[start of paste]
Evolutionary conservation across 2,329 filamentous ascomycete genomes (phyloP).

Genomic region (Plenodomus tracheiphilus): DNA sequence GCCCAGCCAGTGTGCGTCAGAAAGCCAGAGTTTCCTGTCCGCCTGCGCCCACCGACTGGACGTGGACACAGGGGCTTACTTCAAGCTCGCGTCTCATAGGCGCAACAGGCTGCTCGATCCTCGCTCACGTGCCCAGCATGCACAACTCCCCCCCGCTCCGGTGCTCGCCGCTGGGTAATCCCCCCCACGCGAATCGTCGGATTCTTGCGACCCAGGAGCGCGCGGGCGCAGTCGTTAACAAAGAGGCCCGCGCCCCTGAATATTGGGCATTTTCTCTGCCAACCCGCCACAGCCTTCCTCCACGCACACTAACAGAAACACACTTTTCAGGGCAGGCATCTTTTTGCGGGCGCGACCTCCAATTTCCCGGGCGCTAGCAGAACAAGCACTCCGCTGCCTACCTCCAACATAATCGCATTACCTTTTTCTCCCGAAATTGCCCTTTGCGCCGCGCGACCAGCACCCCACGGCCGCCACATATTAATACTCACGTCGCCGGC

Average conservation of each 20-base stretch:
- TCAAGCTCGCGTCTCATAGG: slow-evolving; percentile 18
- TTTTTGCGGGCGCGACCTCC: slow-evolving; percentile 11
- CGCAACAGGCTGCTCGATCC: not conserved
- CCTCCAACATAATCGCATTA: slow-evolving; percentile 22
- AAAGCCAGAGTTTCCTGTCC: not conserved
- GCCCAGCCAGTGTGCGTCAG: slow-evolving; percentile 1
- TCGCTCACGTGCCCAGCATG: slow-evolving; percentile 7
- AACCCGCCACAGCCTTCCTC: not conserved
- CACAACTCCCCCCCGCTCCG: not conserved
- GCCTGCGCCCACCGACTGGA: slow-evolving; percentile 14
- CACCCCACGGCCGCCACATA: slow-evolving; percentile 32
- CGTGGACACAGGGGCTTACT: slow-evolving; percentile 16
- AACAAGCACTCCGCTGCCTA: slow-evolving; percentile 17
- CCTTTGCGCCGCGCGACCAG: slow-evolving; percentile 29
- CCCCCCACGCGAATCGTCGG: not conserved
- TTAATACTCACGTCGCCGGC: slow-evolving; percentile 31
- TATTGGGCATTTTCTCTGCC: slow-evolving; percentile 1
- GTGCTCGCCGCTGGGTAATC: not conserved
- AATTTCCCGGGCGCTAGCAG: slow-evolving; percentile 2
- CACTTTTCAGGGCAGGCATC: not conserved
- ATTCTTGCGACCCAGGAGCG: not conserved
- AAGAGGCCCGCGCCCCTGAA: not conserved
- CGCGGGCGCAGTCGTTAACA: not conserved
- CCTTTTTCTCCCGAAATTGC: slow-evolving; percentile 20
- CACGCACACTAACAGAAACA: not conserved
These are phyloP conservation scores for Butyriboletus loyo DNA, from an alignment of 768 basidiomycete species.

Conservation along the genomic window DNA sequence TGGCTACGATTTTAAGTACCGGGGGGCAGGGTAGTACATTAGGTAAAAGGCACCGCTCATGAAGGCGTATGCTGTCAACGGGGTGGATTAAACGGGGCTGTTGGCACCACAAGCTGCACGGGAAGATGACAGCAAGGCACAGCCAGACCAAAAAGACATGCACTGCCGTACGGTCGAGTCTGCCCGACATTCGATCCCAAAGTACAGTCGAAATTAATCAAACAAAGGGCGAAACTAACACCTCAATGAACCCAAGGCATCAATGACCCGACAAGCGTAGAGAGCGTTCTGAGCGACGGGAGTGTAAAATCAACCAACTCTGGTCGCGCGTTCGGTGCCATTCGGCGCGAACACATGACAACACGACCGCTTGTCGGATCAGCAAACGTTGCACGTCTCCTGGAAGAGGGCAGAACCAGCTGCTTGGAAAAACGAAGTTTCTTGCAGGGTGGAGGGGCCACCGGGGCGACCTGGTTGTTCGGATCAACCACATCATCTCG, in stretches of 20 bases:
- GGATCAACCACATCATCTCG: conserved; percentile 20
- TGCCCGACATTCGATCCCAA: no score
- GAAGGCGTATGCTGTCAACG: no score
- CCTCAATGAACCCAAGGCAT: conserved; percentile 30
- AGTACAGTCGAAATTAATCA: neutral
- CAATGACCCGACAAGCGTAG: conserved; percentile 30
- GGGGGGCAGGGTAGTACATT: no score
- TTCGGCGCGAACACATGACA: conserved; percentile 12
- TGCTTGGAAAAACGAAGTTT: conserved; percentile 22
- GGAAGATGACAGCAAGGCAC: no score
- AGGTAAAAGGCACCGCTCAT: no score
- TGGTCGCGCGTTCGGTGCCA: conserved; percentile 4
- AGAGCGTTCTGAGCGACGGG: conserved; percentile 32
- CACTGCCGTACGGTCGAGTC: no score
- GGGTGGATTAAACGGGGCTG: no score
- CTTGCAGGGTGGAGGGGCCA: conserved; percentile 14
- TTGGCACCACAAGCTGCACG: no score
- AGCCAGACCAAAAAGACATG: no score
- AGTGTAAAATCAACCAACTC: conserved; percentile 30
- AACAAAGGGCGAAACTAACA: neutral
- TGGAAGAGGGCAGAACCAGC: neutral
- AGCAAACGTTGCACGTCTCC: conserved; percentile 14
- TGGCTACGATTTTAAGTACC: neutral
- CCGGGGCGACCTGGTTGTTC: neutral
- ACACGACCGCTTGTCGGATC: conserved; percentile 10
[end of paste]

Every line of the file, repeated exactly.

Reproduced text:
Evolutionary conservation across 2,329 filamentous ascomycete genomes (phyloP).

Genomic region (Plenodomus tracheiphilus): DNA sequence GCCCAGCCAGTGTGCGTCAGAAAGCCAGAGTTTCCTGTCCGCCTGCGCCCACCGACTGGACGTGGACACAGGGGCTTACTTCAAGCTCGCGTCTCATAGGCGCAACAGGCTGCTCGATCCTCGCTCACGTGCCCAGCATGCACAACTCCCCCCCGCTCCGGTGCTCGCCGCTGGGTAATCCCCCCCACGCGAATCGTCGGATTCTTGCGACCCAGGAGCGCGCGGGCGCAGTCGTTAACAAAGAGGCCCGCGCCCCTGAATATTGGGCATTTTCTCTGCCAACCCGCCACAGCCTTCCTCCACGCACACTAACAGAAACACACTTTTCAGGGCAGGCATCTTTTTGCGGGCGCGACCTCCAATTTCCCGGGCGCTAGCAGAACAAGCACTCCGCTGCCTACCTCCAACATAATCGCATTACCTTTTTCTCCCGAAATTGCCCTTTGCGCCGCGCGACCAGCACCCCACGGCCGCCACATATTAATACTCACGTCGCCGGC

Average conservation of each 20-base stretch:
- TCAAGCTCGCGTCTCATAGG: slow-evolving; percentile 18
- TTTTTGCGGGCGCGACCTCC: slow-evolving; percentile 11
- CGCAACAGGCTGCTCGATCC: not conserved
- CCTCCAACATAATCGCATTA: slow-evolving; percentile 22
- AAAGCCAGAGTTTCCTGTCC: not conserved
- GCCCAGCCAGTGTGCGTCAG: slow-evolving; percentile 1
- TCGCTCACGTGCCCAGCATG: slow-evolving; percentile 7
- AACCCGCCACAGCCTTCCTC: not conserved
- CACAACTCCCCCCCGCTCCG: not conserved
- GCCTGCGCCCACCGACTGGA: slow-evolving; percentile 14
- CACCCCACGGCCGCCACATA: slow-evolving; percentile 32
- CGTGGACACAGGGGCTTACT: slow-evolving; percentile 16
- AACAAGCACTCCGCTGCCTA: slow-evolving; percentile 17
- CCTTTGCGCCGCGCGACCAG: slow-evolving; percentile 29
- CCCCCCACGCGAATCGTCGG: not conserved
- TTAATACTCACGTCGCCGGC: slow-evolving; percentile 31
- TATTGGGCATTTTCTCTGCC: slow-evolving; percentile 1
- GTGCTCGCCGCTGGGTAATC: not conserved
- AATTTCCCGGGCGCTAGCAG: slow-evolving; percentile 2
- CACTTTTCAGGGCAGGCATC: not conserved
- ATTCTTGCGACCCAGGAGCG: not conserved
- AAGAGGCCCGCGCCCCTGAA: not conserved
- CGCGGGCGCAGTCGTTAACA: not conserved
- CCTTTTTCTCCCGAAATTGC: slow-evolving; percentile 20
- CACGCACACTAACAGAAACA: not conserved
These are phyloP conservation scores for Butyriboletus loyo DNA, from an alignment of 768 basidiomycete species.

Conservation along the genomic window DNA sequence TGGCTACGATTTTAAGTACCGGGGGGCAGGGTAGTACATTAGGTAAAAGGCACCGCTCATGAAGGCGTATGCTGTCAACGGGGTGGATTAAACGGGGCTGTTGGCACCACAAGCTGCACGGGAAGATGACAGCAAGGCACAGCCAGACCAAAAAGACATGCACTGCCGTACGGTCGAGTCTGCCCGACATTCGATCCCAAAGTACAGTCGAAATTAATCAAACAAAGGGCGAAACTAACACCTCAATGAACCCAAGGCATCAATGACCCGACAAGCGTAGAGAGCGTTCTGAGCGACGGGAGTGTAAAATCAACCAACTCTGGTCGCGCGTTCGGTGCCATTCGGCGCGAACACATGACAACACGACCGCTTGTCGGATCAGCAAACGTTGCACGTCTCCTGGAAGAGGGCAGAACCAGCTGCTTGGAAAAACGAAGTTTCTTGCAGGGTGGAGGGGCCACCGGGGCGACCTGGTTGTTCGGATCAACCACATCATCTCG, in stretches of 20 bases:
- GGATCAACCACATCATCTCG: conserved; percentile 20
- TGCCCGACATTCGATCCCAA: no score
- GAAGGCGTATGCTGTCAACG: no score
- CCTCAATGAACCCAAGGCAT: conserved; percentile 30
- AGTACAGTCGAAATTAATCA: neutral
- CAATGACCCGACAAGCGTAG: conserved; percentile 30
- GGGGGGCAGGGTAGTACATT: no score
- TTCGGCGCGAACACATGACA: conserved; percentile 12
- TGCTTGGAAAAACGAAGTTT: conserved; percentile 22
- GGAAGATGACAGCAAGGCAC: no score
- AGGTAAAAGGCACCGCTCAT: no score
- TGGTCGCGCGTTCGGTGCCA: conserved; percentile 4
- AGAGCGTTCTGAGCGACGGG: conserved; percentile 32
- CACTGCCGTACGGTCGAGTC: no score
- GGGTGGATTAAACGGGGCTG: no score
- CTTGCAGGGTGGAGGGGCCA: conserved; percentile 14
- TTGGCACCACAAGCTGCACG: no score
- AGCCAGACCAAAAAGACATG: no score
- AGTGTAAAATCAACCAACTC: conserved; percentile 30
- AACAAAGGGCGAAACTAACA: neutral
- TGGAAGAGGGCAGAACCAGC: neutral
- AGCAAACGTTGCACGTCTCC: conserved; percentile 14
- TGGCTACGATTTTAAGTACC: neutral
- CCGGGGCGACCTGGTTGTTC: neutral
- ACACGACCGCTTGTCGGATC: conserved; percentile 10